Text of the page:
Frankfurt evacuates 60000 residents ahead of effort to dispose of old bomb

Dianna Christensen
September 3, 2017

Police will ring every doorbell and use helicopters with heat-sensing cameras to make sure nobody is in the area before they diffuse the bomb, and anyone who refuses to leave would be forcibly removed.

The police said that the demining works kicked off on the site following the evacuation.

If the bomb isn't defused, it could cause an explosion big enough to flatten a city block... a threat severe enough to cause the largest post-war evacuation in Germany's history.

Authorities began evacuating hospitals and care homes Saturday, as well as the German federal reserve and a major local broadcaster.

Around 21,000 people had to leave the area in Koblenz as the 500-kilogramme (1,100-pound) bomb was successfully defused, before the fire brigade allowed residents to return to their homes. If that fails, a water jet will be used to cut the fuses away from the bomb.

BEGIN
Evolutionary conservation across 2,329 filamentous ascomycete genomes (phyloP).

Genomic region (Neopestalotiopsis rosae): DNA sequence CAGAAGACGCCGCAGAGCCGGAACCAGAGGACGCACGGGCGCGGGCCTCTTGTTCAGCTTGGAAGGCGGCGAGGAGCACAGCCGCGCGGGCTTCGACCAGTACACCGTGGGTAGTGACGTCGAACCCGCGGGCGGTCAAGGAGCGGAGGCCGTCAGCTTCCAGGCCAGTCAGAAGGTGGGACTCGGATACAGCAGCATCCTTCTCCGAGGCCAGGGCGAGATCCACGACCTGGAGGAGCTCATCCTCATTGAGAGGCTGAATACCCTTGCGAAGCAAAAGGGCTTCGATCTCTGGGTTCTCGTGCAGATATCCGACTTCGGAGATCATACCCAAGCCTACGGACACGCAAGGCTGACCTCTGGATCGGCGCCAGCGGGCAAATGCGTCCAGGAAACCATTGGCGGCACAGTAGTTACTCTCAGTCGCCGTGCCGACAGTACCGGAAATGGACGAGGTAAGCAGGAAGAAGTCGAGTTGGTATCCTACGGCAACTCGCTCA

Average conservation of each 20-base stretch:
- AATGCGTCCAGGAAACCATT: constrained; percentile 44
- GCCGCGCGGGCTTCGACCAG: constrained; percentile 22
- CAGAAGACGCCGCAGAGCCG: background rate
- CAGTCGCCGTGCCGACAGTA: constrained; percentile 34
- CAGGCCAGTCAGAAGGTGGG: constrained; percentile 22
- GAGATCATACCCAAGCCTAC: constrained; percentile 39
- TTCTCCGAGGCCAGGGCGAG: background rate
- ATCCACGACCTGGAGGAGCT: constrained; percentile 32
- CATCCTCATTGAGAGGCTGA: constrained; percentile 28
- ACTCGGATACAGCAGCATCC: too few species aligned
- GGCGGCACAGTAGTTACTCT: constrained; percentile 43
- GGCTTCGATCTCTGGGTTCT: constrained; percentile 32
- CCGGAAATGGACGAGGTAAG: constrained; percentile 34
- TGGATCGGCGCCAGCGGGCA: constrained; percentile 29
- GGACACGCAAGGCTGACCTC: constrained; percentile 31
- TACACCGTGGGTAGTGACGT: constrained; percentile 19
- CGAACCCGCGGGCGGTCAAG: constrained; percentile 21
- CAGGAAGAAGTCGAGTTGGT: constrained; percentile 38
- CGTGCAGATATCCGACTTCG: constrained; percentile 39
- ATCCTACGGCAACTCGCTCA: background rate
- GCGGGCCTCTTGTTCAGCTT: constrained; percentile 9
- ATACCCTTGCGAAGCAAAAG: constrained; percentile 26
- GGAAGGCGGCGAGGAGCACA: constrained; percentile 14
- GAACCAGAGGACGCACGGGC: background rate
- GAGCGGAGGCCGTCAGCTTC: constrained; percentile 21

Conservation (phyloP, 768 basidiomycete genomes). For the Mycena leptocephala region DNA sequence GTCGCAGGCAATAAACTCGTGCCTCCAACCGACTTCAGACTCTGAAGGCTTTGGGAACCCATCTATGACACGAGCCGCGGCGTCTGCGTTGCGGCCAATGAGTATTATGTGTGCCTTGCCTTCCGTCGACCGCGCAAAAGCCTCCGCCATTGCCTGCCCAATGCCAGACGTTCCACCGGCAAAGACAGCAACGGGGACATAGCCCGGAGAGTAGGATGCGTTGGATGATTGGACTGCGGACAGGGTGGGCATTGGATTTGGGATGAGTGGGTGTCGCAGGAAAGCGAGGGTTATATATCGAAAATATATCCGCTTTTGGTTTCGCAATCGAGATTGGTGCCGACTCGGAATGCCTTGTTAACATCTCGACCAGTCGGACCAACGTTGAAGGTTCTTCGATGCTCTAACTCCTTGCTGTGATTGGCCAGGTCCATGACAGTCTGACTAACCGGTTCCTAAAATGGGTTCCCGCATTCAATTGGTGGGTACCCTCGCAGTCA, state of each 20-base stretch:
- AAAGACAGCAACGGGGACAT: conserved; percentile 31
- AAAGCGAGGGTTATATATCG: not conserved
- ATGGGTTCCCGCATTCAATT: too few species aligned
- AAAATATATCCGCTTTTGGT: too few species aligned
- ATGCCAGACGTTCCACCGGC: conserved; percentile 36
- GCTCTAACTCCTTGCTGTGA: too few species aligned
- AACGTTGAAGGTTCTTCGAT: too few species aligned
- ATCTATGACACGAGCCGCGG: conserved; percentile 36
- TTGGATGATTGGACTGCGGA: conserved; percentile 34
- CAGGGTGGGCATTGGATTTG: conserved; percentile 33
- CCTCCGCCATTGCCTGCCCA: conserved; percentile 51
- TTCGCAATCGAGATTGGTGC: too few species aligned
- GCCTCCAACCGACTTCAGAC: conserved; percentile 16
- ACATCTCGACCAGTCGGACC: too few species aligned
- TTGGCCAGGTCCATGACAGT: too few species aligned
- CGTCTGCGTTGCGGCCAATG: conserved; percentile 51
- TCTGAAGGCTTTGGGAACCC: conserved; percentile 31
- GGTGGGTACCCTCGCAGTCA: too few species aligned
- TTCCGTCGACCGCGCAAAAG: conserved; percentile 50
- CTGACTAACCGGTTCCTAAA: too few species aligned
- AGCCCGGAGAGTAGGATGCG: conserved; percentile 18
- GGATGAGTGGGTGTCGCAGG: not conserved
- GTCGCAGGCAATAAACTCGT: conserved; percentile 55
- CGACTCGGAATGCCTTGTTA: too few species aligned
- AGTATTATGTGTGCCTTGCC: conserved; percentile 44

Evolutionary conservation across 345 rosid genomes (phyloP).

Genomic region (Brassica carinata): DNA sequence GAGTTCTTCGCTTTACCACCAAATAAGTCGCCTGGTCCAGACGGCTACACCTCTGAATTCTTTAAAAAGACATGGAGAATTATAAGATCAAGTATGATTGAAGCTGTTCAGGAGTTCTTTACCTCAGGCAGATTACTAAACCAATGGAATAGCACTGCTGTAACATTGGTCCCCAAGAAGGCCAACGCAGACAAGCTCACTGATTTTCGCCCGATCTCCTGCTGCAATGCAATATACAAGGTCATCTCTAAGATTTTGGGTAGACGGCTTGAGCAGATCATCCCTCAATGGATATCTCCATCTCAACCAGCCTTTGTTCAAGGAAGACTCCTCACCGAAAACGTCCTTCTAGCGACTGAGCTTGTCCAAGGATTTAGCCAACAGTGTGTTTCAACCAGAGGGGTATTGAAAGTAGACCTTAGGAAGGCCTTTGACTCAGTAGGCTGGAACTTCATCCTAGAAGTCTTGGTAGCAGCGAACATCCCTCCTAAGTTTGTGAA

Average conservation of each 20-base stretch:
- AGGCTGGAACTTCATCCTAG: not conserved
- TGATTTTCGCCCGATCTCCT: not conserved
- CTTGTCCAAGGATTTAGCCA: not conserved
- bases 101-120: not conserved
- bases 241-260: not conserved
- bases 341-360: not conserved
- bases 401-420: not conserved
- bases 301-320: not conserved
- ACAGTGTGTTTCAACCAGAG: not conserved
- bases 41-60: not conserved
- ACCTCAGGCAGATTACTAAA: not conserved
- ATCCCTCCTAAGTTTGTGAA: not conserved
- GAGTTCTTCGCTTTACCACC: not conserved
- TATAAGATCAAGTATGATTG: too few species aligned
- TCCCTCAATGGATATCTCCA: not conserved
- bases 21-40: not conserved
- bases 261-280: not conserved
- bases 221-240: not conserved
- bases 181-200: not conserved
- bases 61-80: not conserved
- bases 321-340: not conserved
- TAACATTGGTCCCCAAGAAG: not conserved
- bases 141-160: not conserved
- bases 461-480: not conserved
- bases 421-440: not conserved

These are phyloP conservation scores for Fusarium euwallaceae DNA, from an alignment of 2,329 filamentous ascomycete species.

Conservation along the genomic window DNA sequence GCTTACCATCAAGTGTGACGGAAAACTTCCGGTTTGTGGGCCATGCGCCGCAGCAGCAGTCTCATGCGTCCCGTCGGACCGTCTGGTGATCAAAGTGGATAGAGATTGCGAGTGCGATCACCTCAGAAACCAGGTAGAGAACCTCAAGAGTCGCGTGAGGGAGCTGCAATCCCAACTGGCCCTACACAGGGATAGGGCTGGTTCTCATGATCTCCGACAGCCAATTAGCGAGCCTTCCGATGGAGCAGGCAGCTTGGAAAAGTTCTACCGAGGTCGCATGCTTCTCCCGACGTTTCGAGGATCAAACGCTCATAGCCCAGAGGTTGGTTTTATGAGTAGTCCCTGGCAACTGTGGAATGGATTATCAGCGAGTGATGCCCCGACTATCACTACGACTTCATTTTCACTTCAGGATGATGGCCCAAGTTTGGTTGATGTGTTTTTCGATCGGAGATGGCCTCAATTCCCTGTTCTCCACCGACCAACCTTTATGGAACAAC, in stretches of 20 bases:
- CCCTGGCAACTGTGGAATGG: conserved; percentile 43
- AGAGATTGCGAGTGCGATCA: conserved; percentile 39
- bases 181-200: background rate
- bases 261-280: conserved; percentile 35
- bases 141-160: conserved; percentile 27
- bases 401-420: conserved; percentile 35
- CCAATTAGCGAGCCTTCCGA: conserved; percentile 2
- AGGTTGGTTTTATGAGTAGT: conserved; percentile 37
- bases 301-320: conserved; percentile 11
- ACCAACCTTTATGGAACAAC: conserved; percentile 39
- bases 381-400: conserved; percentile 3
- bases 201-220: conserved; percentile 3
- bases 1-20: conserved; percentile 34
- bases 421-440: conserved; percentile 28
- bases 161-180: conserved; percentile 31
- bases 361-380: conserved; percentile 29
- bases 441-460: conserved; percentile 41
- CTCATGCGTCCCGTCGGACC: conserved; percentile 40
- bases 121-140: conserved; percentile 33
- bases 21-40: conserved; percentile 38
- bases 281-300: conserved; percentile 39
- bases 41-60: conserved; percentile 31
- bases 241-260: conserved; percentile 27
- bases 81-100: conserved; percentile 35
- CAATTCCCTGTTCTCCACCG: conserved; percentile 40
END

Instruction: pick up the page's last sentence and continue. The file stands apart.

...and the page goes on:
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The bomb was dropped by Britain's Royal Air Force during the 1939-45 war, city officials said.

British and American warplanes pummelled the country with 1.5 million tonnes of bombs that killed 600,000 people. An estimated 10 percent of the bombs failed to explode. In July, a kindergarten was evacuated after teachers discovered an unexploded World War Two bomb on a shelf among some toys.

Seven decades after the end of the Second World War, unexploded bombs from intense Allied raids on Nazi Germany are still occasionally found in building sites, forests and fields and sometimes even in private gardens.

Museums were offering residents free entry today, and many hotels offered discounts.

Other reports by GlobalViralNews

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